Tuesday, 15 November 2017, legislation was passed into law which will see most owners of residential rental properties denied deductions for travel expenses related to their properties. This law is backdated to any travel undertaken from 1 July 2017 onwards.
The legislation is quite wide in scope and covers travel for all purposes including travel for the purpose of inspecting, maintaining, and collecting rent, as well as undertaking repairs and maintenance, and also for seeing your Tax Agent for advice or services in relation to investment property.
Furthermore, the travel expenses cannot be capitalised either. That is, they cannot be included in any element of the property’s cost base or reduced cost base (and therefore cannot decrease your capital gain or increase your capital loss when you sell the property). Therefore, the travel expenses – such as airfares, accommodation and motor vehicle expenses – are disregarded altogether.
What you need to know:
- You can still claim a deduction for the cost of employing other parties to carry out tasks on your behalf (such as real estate agents for carrying out property management services such as inspections, or tradespeople for carrying out repairs).
- The denial of travel expense deductions applies only to residential premises that are being used by the tenant as a place to live (ie. property investors). It does not affect:
- Residential premises that you own that are being used by the tenant for business purposes (for example, a house that has been re-fitted into a psychiatrist’s practice, doctor’s surgery etc.
- Mixed-use premises (for example, where there is a convenience store downstairs and living quarters upstairs, but only for that part of the travel in relation to the convenience store)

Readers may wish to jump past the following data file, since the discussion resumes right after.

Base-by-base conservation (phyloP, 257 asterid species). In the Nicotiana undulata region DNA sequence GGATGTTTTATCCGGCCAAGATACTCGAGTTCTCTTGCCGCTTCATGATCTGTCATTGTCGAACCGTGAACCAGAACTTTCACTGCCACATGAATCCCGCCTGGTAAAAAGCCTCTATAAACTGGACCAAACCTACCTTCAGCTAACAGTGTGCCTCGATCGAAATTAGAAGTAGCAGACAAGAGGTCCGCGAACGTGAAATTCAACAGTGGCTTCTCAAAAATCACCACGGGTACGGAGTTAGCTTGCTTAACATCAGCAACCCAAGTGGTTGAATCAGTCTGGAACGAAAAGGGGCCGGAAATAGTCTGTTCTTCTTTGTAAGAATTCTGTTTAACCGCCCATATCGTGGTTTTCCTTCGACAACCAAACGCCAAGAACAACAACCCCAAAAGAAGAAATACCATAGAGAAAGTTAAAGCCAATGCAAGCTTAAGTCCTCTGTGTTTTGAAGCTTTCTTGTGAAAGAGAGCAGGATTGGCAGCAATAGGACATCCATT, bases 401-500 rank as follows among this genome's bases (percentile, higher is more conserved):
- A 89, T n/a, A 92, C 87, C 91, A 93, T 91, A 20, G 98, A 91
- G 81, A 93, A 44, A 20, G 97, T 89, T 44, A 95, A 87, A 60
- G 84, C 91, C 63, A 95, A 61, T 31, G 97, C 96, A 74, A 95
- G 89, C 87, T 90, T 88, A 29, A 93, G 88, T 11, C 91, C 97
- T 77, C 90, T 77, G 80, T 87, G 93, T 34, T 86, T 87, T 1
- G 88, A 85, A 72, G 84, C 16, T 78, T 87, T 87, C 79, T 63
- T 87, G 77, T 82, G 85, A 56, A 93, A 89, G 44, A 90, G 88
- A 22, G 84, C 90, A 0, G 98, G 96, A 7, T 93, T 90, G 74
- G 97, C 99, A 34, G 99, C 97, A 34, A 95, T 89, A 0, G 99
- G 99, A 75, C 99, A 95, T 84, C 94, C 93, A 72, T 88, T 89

- Commercial premises (e.g. you are the landlord of a bakery or other commercial property).
- If you are in the ‘business of property’ as opposed to being a ‘property investor’.
Question: Will I be able to claim travel to body Corporate Meetings? What about if I sit on the committee?
Answer: I’m afraid not. The legislation makes no exceptions for travel connected with residential investment properties.
Question: What can I claim travel for?
Answer: The legislation is very specific to property investors, however there are many other travel deductions that are permitted such as:
- Travel to seek financial advice
- Travel to obtain tax advice (excluding residential investment properties of course).
- An employee’s work-related travel costs unreimbursed by the employer, or in excess of a travel allowance.
- A self-employed individual’s business-related travel.
- Travel to attend the AGM of a listed company which pays you dividends.
- Travel where a potential business acquisition has been identified by an individual who has a genuine intention to start a business, but the transaction falls through.
- Travel for self-education (conferences, seminars etc) where there is a clear nexus with income-producing activity and the learning activities are genuine (once again, excluding residential investment properties)
- Travel costs of an itinerant worker.
- Travel costs to transport bulky work equipment which cannot be stored at the worksite.
- Travel to attend legal proceedings seeking recovery of an amount on revenue account.
- Travel costs in contesting a Federal, State or Territory election (Not a political comment…).
So, if you need/want to visit your investment property why not synchronise your trip with tax deductible travel (apportioned of course). Politicians most certainly do….